Abstract: Crises in the Making: The Regulation and Deregulation of the U.S. S&L Industry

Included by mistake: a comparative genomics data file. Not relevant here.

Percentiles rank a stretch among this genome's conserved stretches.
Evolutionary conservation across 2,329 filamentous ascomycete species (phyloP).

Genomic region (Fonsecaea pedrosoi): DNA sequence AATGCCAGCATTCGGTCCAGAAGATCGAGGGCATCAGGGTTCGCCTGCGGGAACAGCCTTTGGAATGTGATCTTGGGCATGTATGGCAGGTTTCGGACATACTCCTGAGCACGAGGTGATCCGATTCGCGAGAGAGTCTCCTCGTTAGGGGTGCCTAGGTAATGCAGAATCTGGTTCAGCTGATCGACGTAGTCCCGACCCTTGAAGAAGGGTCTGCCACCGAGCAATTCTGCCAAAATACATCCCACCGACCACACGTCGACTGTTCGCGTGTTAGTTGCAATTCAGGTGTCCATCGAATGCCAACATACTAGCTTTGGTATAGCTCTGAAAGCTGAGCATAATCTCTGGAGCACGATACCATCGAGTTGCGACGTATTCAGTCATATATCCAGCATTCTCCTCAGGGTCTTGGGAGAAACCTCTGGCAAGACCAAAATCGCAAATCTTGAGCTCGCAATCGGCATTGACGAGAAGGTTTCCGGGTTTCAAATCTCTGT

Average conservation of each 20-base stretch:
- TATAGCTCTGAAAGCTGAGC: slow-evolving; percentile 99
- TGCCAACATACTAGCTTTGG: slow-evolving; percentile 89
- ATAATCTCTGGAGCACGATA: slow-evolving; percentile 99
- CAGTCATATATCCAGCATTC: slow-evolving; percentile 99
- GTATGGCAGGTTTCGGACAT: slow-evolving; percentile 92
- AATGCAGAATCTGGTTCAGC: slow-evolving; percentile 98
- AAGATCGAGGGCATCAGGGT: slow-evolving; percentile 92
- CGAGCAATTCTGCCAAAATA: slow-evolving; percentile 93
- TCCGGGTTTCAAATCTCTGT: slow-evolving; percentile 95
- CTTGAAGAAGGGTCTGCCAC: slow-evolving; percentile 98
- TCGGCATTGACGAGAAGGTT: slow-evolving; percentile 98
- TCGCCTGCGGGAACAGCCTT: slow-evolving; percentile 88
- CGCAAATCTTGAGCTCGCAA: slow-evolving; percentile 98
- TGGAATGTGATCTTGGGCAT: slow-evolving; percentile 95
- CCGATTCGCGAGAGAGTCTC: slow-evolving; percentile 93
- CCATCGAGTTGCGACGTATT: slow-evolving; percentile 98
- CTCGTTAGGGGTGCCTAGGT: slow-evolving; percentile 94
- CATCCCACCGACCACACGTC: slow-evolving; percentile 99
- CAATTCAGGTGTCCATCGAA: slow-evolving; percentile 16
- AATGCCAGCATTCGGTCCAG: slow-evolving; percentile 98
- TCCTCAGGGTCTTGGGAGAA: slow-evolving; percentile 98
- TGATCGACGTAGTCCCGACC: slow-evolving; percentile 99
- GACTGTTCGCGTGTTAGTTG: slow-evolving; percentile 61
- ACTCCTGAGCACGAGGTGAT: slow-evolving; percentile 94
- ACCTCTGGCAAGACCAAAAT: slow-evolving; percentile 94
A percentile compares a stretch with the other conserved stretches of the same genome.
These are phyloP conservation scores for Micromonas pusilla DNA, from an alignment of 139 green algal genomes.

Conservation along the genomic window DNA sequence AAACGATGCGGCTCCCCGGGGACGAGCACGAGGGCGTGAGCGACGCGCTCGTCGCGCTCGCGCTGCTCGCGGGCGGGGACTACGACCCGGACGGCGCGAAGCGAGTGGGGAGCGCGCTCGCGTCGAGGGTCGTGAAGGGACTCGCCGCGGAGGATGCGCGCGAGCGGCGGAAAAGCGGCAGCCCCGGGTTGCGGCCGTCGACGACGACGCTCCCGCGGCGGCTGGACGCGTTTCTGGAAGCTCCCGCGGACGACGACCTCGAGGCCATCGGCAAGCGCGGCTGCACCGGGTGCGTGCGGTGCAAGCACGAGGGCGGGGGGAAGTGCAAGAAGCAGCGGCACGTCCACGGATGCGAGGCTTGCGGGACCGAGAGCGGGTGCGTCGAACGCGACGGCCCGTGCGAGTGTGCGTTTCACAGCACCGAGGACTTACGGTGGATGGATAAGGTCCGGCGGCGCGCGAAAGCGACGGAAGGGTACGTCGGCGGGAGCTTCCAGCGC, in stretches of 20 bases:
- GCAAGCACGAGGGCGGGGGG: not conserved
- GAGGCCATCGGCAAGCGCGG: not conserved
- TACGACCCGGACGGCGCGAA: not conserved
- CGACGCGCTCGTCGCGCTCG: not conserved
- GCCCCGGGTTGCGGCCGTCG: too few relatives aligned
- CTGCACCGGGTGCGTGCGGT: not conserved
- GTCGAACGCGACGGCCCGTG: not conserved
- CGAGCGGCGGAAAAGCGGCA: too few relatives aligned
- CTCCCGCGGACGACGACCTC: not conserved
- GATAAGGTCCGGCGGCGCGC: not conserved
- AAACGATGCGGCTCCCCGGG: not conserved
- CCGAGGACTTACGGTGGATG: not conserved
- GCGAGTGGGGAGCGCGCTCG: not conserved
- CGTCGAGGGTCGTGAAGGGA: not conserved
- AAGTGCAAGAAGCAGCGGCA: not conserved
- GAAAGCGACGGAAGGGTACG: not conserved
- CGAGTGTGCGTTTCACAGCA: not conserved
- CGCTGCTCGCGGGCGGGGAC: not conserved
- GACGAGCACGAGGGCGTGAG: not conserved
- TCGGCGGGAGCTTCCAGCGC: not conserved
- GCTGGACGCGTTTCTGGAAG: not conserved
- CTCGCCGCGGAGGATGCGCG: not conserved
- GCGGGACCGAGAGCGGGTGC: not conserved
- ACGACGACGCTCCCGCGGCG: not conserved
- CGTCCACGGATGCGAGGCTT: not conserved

In analyzing the savings and loan collapse of the 1980s, this paper argues that a tendency to focus on high-profile criminal cases has distracted us from the most important aspects of this story, namely the failure of regulation. The New Deal financial regulatory structure helped savings and loans become the largest writers of home mortgages in the United States by the 1950s. However, by the 1970s, changes in the global economy and corresponding adjustments to U.S. financial markets had made it impossible for savings and loan to succeed under the old framework. The need for regulatory adjustment was dire, but the difficulty in securing compromises from such a large number of interested parties meant this process would be long and flawed. Both the Carter and Reagan administrations saw deregulation as the cure, but it was no panacea. To the contrary, the absence of regulation encouraged risky investments and gambling in addition to fraud. Surprisingly, the savings and loan collapse did not discourage supporters of deregulation. Instead, deregulation picked up momentum and spread until most of the financial regulation put in place by the New Deal had been undone, setting the stage for the financial crisis of 2008.